The Lamborghini Aventador is a technological marvel, with its Formula 1-inspired inboard dampers, all-wheel drive, rear-wheel steering, and V-12 engine.
The stunning supercar dates back to 2011, so it's due for replacement fairly soon. We have reported that 2020 could be the target date for an Aventador successor. By that time, nine years will have elapsed between generations, and changes in the market could mean changes for the next generation of Lambo's flagship supercar.
Lamborghini showed its Urus SUV to a North American audience for the first time this week on the sidelines of the Detroit auto show. At that event, I had the opportunity to interview the company's Research & Development Director Maurizio Reggiani about various aspects of the brand.
When I asked what challenges would face the Aventador successor, Reggiani implied that the car would be electrified in some way, but keeping weight down would be crucial.
"With the new Aventador we must decide what will be the future of the super sports car in terms of electric contribution. What way to manage the weight coming from electrification, and to be able to guarantee every way to have the DNA of a super sports car," he said.
When I asked if a V-12 was part of the future, Reggiani didn't mince words. "Yes. About V-12, I say, yes, yes, yes, yes," he said emphatically.
That means whatever comes after the Aventador will likely get a V-12 aided by an electric motor or motors. The current Aventador S makes 730 horsepower from it's 6.5-liter V-12. Add power from electric motors and total output could reach 1,000 horsepower or more.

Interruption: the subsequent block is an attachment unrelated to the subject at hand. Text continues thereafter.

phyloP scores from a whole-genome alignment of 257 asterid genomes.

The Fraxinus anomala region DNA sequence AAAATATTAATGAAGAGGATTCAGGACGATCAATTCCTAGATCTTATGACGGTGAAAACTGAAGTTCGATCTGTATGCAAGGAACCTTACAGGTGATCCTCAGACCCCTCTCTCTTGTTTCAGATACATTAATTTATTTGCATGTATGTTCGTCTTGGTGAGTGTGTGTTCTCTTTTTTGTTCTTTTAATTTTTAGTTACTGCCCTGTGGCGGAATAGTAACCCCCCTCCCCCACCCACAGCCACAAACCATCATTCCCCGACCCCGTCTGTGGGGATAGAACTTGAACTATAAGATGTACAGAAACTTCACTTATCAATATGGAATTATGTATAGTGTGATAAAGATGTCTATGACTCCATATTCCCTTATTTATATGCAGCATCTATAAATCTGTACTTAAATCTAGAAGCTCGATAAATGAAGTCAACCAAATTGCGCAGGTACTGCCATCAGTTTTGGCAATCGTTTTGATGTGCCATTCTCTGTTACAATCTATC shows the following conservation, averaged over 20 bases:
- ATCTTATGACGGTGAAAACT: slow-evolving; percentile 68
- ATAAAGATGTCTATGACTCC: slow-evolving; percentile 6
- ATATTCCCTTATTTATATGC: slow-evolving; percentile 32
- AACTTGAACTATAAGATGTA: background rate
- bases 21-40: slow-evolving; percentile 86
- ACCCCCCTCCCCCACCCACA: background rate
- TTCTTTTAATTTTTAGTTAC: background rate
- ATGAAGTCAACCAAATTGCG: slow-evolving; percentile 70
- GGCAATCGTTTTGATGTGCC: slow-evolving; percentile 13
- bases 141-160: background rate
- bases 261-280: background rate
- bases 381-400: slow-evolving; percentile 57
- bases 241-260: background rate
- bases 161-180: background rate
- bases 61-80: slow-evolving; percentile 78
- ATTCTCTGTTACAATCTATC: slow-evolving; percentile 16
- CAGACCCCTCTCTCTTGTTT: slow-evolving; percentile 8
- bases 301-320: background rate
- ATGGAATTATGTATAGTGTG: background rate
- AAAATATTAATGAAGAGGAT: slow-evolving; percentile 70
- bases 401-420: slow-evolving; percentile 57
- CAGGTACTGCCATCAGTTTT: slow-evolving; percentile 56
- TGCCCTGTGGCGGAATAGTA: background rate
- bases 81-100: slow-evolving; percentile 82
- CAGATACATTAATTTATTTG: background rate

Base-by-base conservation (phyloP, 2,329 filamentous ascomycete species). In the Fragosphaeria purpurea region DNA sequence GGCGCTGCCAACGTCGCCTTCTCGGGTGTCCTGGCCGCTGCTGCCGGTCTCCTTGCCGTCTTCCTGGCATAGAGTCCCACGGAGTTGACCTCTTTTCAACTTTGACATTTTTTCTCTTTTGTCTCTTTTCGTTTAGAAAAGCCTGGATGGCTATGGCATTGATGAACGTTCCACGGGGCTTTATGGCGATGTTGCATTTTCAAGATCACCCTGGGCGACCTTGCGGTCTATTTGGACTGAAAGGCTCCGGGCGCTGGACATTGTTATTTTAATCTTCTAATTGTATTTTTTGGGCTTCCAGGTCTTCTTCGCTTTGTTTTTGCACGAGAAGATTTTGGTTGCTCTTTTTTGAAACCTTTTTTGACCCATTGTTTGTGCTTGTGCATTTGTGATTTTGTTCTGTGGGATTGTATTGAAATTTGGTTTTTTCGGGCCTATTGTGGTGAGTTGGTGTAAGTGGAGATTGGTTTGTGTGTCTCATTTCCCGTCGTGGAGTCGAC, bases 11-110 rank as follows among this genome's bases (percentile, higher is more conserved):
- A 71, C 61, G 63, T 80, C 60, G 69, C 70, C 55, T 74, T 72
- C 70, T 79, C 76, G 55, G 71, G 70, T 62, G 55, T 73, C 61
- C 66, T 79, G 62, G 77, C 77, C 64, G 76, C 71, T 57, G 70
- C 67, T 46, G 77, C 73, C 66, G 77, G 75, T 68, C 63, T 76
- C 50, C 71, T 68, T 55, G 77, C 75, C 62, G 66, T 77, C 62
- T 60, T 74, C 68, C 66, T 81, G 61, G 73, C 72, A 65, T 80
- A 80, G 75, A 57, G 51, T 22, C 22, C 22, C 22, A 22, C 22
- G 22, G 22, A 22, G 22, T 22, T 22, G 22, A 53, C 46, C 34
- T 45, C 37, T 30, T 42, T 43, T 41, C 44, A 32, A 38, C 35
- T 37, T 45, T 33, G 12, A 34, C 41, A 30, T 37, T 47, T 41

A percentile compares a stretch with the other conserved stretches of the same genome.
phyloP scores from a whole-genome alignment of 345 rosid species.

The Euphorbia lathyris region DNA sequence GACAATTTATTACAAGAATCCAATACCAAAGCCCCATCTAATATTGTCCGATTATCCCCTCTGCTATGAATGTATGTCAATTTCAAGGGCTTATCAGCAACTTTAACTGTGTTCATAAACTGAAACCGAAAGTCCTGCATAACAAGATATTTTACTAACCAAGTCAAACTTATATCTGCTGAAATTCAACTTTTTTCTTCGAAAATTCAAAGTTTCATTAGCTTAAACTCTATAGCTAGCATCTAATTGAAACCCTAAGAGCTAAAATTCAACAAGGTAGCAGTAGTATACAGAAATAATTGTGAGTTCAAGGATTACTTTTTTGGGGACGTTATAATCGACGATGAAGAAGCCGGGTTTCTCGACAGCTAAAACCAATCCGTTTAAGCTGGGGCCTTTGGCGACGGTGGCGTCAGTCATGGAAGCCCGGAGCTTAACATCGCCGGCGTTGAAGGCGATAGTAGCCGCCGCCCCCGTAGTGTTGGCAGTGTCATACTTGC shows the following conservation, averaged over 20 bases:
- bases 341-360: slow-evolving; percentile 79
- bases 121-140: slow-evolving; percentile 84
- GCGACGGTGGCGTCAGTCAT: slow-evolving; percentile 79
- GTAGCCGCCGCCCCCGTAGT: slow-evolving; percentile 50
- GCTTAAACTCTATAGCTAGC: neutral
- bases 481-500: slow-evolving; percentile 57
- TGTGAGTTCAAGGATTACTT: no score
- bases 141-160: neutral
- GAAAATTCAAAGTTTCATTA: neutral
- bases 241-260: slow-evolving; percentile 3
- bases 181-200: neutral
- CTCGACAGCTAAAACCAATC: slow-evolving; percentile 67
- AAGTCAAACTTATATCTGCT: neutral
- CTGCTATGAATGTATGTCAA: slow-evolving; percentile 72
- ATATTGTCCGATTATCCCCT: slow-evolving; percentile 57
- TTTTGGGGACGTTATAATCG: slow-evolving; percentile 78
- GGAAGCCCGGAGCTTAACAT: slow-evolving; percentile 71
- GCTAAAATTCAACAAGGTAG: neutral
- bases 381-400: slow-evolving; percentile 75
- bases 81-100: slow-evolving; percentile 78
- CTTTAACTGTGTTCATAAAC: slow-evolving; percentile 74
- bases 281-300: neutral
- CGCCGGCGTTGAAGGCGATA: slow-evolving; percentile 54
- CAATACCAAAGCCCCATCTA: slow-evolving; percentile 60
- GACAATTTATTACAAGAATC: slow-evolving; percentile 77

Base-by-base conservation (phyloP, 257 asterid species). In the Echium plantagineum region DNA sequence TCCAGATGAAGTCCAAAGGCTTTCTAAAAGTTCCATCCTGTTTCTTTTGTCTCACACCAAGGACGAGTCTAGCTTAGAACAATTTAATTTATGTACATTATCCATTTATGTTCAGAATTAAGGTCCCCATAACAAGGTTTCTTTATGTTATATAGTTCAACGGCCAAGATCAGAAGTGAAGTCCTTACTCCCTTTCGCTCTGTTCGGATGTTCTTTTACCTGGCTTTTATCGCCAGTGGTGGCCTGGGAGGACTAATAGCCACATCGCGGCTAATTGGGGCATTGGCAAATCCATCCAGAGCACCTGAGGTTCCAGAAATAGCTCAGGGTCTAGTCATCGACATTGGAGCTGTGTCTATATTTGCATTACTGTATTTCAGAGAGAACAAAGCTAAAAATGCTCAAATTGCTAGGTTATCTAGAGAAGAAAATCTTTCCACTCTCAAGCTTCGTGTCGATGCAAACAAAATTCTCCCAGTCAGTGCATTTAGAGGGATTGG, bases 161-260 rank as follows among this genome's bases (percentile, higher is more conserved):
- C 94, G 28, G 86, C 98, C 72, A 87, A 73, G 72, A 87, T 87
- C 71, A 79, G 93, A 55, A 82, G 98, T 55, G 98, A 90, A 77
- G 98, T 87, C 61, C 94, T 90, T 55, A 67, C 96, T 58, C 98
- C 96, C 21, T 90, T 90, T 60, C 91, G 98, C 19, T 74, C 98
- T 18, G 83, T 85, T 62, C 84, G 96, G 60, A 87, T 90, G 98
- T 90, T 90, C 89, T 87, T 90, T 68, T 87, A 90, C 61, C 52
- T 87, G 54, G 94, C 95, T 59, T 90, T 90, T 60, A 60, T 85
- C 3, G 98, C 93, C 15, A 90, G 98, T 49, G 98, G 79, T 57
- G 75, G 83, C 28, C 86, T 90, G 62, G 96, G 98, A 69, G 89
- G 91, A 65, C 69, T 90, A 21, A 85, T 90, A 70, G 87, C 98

What about that single-clutch transmission that wasn't entirely outdated in 2011 but is widely panned today?
"It is not a problem of a single-clutch. It is a problem of what way will we handle and manage what I described before: weight. For me, everything that contribute to the weight is an enemy, and I need to decide what is better to put effort into and what to sacrifice. I am fully with you that a double-clutch is a marvelous solution. I have only one problem—additional weight."
Despite sitting at the top of Lambo's supercar lineup, the Aventador is not officially the fastest Lamborghini. That honor goes to the Huracán Performante, which had the production car record at the Nürburgring until it was bested by the Porsche 911 GT2 RS late last year. The reason? The Performante's Aerodynamica Lamborghini Attiva, or Lamborghini Active Aerodynamics system that increases downforce when needed for cornering and reduces drag in straights to improve top speeds.
It sounds like the ALA system could be in the Aventador's future, either for this generation or the next.
"Aero vectoring was never used in Aventador. That means it's a big potential that we have in our pocket," Reggiani said.
With more power, aided by electrification, and the possibility of active aero on board, the successor to the Aventador will certainly be the most advanced Lamborghini supercar ever, and it will very likely be a able to beat the Huracán Performante around the Nürburgring...if it can keep the weight down.